I haven’t long to write – because soon I’m off to the station and then to the airport, to Inverness – visiting our projects up there – both the re-working of the castle and the new town of Tornagrain. Today, in the sparkling sunshine, I went for brunch with Maggie to the new ‘Balthazar’, recently opened in Covent Garden as I am sure you will know. I love Balthazar in NYC, and I’d been looking forward so much to a little patch of NYC in London. Will turned up, and a friend of his too. So far, so good.
Hmm. It didn’t have it. Not quite. Did it lack the New York air, the stylish panache of people who really know how to serve? Was it all a bit… fake? Was it just because I’m off to Gatwick that I slightly felt as if I was at the airport already, in a giant, rather artificial eatery which had rather too many waiters who didn’t seem to know what they were doing?
And then Maggie and I stepped out in to Covent Garden and I realised how much I hate what’s happened to so much of London. You know, I’ve been trying to put my finger on what has unsettled me about the Maggie Thatcher funeral last week. It was when I looked at a photo of Churchill’s funeral in London some 50 years ago, and which has of course been rather on the mind of the commentari, that I realised what it was.
Here the cortege passes Lutyens’s extraordinary cenotaph, and I realised, staring at this photograph for rather a while, how much I loved the grimy blackness of old Whitehall, in a London that had, of course, only just seen the end of smogs and the clean air act. How white the cenotaph shines in comparison.
And here, from another newspaper, the funeral barge (I may have my facts wrong) passing down the Thames—the cranes all dipping their masts in respect. Much was made of this little detail in the papers. Would Thatcher have achieved that respect? To be honest, I don’t mind one way or the other – you can take it or leave it, as far as I’m concerned. What I was looking at was the empty skyline of London, which I once wrote about here, and the powerful dignity of a riverbank still lined with commerce and industry.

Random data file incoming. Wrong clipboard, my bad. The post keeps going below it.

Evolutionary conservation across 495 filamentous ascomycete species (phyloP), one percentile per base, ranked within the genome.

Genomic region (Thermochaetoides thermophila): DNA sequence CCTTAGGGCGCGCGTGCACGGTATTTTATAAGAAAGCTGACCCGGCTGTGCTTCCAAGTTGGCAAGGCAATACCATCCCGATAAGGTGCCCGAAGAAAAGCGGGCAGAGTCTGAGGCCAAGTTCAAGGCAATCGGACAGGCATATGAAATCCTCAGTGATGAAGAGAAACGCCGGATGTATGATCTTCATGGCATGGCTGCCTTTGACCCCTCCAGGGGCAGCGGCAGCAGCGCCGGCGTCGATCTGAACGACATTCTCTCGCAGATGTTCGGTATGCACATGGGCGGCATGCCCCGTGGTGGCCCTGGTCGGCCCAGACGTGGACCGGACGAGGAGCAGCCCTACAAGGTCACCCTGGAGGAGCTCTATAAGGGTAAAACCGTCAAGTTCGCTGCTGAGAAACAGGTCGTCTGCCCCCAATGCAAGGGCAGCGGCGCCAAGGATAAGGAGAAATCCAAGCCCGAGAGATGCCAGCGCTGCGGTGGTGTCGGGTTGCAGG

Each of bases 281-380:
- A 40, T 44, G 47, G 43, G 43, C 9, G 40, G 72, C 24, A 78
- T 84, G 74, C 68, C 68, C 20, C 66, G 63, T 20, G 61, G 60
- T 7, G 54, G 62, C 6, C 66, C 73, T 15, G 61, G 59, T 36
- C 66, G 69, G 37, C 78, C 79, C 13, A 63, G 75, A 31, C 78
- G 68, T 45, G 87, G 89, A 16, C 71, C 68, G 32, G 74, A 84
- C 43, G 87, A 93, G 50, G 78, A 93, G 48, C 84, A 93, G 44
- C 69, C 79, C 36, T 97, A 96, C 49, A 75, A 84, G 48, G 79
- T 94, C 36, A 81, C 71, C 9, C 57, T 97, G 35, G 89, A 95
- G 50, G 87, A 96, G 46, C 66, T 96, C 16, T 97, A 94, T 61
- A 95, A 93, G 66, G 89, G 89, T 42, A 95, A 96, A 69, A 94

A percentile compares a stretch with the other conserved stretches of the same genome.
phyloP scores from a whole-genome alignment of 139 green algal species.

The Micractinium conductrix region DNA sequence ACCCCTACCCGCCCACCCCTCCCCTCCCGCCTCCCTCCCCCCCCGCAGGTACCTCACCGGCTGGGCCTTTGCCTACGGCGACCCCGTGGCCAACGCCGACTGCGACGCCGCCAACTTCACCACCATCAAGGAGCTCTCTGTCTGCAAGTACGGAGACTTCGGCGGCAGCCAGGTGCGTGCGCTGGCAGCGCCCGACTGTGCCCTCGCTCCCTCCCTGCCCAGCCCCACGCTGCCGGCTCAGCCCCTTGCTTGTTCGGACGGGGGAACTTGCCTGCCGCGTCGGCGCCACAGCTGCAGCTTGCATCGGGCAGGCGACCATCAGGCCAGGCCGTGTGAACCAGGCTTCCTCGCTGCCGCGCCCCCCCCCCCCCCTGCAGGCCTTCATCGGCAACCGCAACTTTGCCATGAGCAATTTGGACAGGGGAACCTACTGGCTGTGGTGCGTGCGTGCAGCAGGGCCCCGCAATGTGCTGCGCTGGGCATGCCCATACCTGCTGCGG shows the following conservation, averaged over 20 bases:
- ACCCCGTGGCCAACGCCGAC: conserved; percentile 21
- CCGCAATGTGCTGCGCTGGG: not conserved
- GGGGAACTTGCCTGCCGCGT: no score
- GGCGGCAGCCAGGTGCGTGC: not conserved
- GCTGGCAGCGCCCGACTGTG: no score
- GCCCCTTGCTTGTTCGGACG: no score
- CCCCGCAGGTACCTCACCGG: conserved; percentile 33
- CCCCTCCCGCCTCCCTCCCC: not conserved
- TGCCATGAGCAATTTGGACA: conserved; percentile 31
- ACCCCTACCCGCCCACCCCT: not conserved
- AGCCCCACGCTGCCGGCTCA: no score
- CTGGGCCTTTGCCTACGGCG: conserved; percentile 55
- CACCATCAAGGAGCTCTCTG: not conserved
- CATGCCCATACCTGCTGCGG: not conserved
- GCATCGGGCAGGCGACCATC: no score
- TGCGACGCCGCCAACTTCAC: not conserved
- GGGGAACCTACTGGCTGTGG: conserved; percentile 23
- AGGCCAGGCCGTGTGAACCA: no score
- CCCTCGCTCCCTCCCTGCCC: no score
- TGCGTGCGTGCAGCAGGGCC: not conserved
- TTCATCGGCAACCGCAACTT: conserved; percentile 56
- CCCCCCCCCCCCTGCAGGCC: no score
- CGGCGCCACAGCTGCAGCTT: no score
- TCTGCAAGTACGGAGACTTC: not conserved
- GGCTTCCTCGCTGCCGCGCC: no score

You can never turn the clock back; I realise. And – believe me – I think I wouldn’t want to have lived in 1960s London, when being gay was a crime that could still put you in prison (just as a for instance). I really am happy with the here and now.
But walking out in to the Covent Garden Market, I took a few photos, and I hope when you see what I’m contrasting them with in a little while, you’ll see what I mean.
Why does every bad cup of coffee in London have to be sold by Caffe Nero or some other ubiquitous chain?
It’s only when you look up that you can still see the London I love.
And so – and so on. I came home and dug out one of my favourite books, Clive Boursnell’s Covent Garden. As a young photographer arriving in London in the mid 60s, right around the time of that Churchillian funeral, Clive realised that Covent Garden market was a fragile thing whose days were passing. Over the subsequent years he took thousands of photographs of the market while it was still the centre of fruit, vegetable and flower sales in London.
I know that I’m susceptible to the nostalgia game – you’d probably expect that by now! But I’m nostalgic not for appearances, as so many people can be, as for use. I remember an old hardware shop in Dolgellau, in North Wales – that my friends Jane, Johnny and I used to know. It had been in continuous use as a hardware shop since it was built in the 19th century. Because of all its fixtures and fittings, the building had been listed – so that nothing could be changed or altered inside. But eventually Roberts Hardware went out of business, and it became a coffee shop or a Wicca centre or something equally grim. As far as I’m concerned, at that point, the building was dead, however much we preserve the cupboards.
When we look at these photos, I think we realise the difference between real, and fake, that troubled me at the very start of this blog. Of course I’m glad that the Covent Garden market buildings survived – in one of the most bitterly fought conservation battles of the 1970s. But when their life and use and soul has been ripped out of them, sometimes I wonder if it’s worth the effort – if the buildings and the city become an empty husk, devoid of meaning? And looking at the shopping centre that it’s become today – I really do mourn the old market all the more.
Covent Garden I didn’t know you, but I miss you.